Theodore K. Rabb. The Artist and the Warrior: Military History through the Eyes of the Masters. New Haven: Yale University Press, 2011. Illustrations. xviii + 228 pp. $45.00 (cloth), ISBN 978-0-300-12637-2.
Reviewed by Margaret Hutchison (The Australian National University)
Published on H-War (February, 2013)
Commissioned by Margaret Sankey
Inspiring Violence: Artists’ Responses to War
Theodore K. Rabb’s book, The Artist and the Warrior, examines two seemingly opposite subjects, war and art. Yet, as Rabb argues, there has been a close relationship between the two for centuries, and his book surveys the connection between the art of the warrior and that of the artist. The book explores this relationship from the seventh century BCE to the twentieth century, considering the key technological developments in the warfare of each period and their impact on different forms and styles of art.
Rabb is not the first to address this; many scholars have published on art created in response to war. However, while there have been numerous detailed studies of the relationship between specific wars and the art they inspired and shaped, there has been little analysis of the overriding trends between different periods. The originality of Rabb’s book is his focus on the “larger contours of the theme” (p. xvii). His aim is to suggest some categories and broad connections and to provide an overview that will be useful for more detailed future studies of war and art. Laura Brandon’s study, Art and War (2007), is perhaps the only other recent publication to offer a brief survey assessing the broader trends in this relationship. The books are similar in scope, although Brandon’s exceeds Rabb’s by tracing the subject into the twenty-first century. However, while Brandon considers questions about how scholars might begin to define war art and explores both high and low art created in response to conflict, Rabb’s particular objective is to assess the meaning of individual masterpieces shaped by war and the artists’ purpose in creating them. His research is centered on one question: “how have artists responded to war?” (p. xv). In examining this issue, he covers a range of periods and artistic responses in a variety of media, which allows him to draw out the key themes of each era and connections between artists’ work across the centuries.
Rabb presents a survey of artists’ responses to war from “Assyria to Guernica” for the general reader as well as a foundation for further study. Taking a chronological structure, he sketches the trends between artists’ responses to war and the numerous ways in which warfare has shaped art. The first two chapters focus on the representation of war in art from ancient Assyria, Greece, Rome, and medieval Europe. Rabb shows that heroism in combat dominated artists’ work across these civilizations and examines the range of forms their response to war took, from Assyrian stone reliefs and Greek vases to Roman statues and medieval textiles, such as the Bayeux Tapestry. In the following chapters, he discusses the slowly evolving attitudes to warfare during the Renaissance, which saw artists inject more nuanced interpretations of conflict into their work, seen in such art as Andrea del Verrocchio’s Colleoni.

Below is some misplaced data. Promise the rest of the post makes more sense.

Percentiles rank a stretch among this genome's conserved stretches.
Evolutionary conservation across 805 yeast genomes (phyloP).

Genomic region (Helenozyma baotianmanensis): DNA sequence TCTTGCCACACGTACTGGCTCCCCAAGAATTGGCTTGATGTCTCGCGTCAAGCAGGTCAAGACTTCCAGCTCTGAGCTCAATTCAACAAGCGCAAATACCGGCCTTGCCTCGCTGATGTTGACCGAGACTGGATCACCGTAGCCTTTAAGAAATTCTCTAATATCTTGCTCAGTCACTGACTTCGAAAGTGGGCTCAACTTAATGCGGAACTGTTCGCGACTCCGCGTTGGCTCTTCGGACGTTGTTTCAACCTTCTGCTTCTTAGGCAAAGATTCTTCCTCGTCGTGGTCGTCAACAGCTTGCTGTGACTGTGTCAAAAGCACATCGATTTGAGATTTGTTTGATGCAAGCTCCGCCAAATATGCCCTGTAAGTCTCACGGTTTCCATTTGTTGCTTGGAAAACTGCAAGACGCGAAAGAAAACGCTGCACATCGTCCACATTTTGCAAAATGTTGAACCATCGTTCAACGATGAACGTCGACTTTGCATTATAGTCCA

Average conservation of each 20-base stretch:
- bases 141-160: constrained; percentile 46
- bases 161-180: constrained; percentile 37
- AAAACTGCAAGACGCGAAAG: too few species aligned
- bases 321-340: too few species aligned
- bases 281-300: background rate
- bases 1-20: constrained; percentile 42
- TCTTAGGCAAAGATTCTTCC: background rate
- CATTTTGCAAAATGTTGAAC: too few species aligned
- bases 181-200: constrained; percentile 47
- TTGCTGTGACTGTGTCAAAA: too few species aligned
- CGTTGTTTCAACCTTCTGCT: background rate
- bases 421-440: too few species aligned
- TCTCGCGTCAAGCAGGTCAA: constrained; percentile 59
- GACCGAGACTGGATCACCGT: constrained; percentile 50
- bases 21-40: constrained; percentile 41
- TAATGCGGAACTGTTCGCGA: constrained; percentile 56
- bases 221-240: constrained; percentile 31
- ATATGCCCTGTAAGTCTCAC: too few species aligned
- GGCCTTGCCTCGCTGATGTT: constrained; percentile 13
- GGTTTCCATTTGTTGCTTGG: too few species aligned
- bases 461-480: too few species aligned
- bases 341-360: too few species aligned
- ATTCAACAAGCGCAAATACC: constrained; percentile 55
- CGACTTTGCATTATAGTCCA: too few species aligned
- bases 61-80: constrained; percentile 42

It is Rabb’s analysis of the turning point in war and artists’ depiction of the inhumanity of it that forms the finest section of the book. In chapter 5, he examines the military revolution during the sixteenth and seventeenth centuries with the introduction of gunpowder to the battlefield and its impact on artistic traditions. Exploring the work of such masters as Pieter Brueghel and Jacques Callot, Rabb shows that across these two centuries art “lost irrevocably its singular association with nobility and grandeur,” and while “it might still imply such virtues ... it also could convey the inhumanity of man toward man” (p. 125). In chapter 7, he focuses on just two masters, David and Goya, and analyzes the way their depictions of perpetrators of violence and their “nameless victims” consolidated the trend for artists to respond to the savagery of war in their work (p. 165). The connections that Rabb makes between these masters and his discussion of their profound influence on later artists affords an insight into the themes of war that continued to inspire artistic responses.
The sweeping nature of Rabb’s subject raises issues about how to categorize subjects and which examples to include. Although his expertise in European history means that the emphasis of his book is on the Western canon of art, he does include examples from other cultures. An important addition is his chapter on feudal Japan. Here, Rabb discusses images from the Heiji Scroll to show the universality of themes about war in art across national lines, namely, the ability of art to glorify the brutality of war. He also explores a range of forms within which artists have depicted war, including their decorative use. In chapter 6, Rabb presents not only an important discussion of this use but also further examples of art from other cultures, seen in his depiction of the Akbarnama miniatures, which provide decoration for the history of the reign of Akbar the Mughal Emperor. These examples offer an important addition to the book and extend Rabb’s analysis of the themes that persist throughout the work of artists from various cultures.